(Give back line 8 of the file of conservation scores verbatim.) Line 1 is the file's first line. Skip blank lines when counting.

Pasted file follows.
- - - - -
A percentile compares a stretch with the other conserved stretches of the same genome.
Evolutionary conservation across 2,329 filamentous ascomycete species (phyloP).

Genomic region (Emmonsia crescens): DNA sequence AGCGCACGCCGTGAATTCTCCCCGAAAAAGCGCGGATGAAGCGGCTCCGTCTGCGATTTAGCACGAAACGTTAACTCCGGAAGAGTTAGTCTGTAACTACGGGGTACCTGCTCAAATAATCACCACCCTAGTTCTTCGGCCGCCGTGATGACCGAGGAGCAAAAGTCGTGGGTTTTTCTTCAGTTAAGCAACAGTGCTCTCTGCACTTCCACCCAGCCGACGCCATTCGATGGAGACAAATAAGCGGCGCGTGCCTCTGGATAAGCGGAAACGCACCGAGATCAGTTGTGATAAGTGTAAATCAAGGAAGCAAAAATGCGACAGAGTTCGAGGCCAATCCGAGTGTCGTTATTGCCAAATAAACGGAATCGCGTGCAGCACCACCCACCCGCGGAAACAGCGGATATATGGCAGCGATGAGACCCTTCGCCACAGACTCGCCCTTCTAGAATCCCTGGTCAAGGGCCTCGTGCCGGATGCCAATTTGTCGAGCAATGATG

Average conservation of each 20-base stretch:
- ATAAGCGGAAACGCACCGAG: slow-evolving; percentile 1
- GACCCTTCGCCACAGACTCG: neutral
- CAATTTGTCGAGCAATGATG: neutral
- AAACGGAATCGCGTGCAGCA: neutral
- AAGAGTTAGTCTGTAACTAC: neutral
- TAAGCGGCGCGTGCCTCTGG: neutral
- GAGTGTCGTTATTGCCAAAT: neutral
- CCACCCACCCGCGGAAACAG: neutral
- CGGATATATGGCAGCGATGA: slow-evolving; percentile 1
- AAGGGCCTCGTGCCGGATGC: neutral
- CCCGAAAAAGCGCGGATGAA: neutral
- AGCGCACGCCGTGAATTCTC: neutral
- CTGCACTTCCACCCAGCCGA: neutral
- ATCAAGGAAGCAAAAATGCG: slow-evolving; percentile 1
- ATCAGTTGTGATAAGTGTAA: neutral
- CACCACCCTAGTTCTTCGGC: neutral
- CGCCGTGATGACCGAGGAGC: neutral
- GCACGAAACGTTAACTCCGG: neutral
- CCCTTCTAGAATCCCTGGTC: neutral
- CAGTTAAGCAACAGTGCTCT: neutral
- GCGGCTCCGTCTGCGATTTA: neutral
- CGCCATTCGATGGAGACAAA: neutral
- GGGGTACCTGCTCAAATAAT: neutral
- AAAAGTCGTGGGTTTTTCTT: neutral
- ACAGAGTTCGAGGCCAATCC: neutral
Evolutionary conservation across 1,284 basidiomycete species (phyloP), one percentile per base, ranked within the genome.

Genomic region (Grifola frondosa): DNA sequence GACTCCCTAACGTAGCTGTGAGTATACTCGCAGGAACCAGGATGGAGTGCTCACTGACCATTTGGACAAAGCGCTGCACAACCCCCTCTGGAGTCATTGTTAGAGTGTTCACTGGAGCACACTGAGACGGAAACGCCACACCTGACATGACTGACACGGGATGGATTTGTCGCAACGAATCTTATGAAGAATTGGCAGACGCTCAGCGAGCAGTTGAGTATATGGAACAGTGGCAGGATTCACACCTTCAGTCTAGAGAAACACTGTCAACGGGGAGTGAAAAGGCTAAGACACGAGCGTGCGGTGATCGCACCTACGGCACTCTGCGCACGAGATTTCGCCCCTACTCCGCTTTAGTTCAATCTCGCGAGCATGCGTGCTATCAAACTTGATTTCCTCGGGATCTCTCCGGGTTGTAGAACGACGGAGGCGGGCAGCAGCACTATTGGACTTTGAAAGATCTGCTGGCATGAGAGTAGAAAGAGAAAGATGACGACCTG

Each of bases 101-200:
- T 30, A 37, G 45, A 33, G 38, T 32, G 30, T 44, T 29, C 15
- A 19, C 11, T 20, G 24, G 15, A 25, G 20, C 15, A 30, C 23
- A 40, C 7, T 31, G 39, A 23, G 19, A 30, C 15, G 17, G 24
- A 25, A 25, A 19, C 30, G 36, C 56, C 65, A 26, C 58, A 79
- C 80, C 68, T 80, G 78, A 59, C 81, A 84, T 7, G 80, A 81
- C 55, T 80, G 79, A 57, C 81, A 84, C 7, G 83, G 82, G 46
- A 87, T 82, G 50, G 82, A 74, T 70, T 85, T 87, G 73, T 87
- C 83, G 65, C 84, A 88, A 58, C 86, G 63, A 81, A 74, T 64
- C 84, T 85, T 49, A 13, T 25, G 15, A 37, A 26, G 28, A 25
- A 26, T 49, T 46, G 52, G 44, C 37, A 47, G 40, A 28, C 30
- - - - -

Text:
- AAACGGAATCGCGTGCAGCA: neutral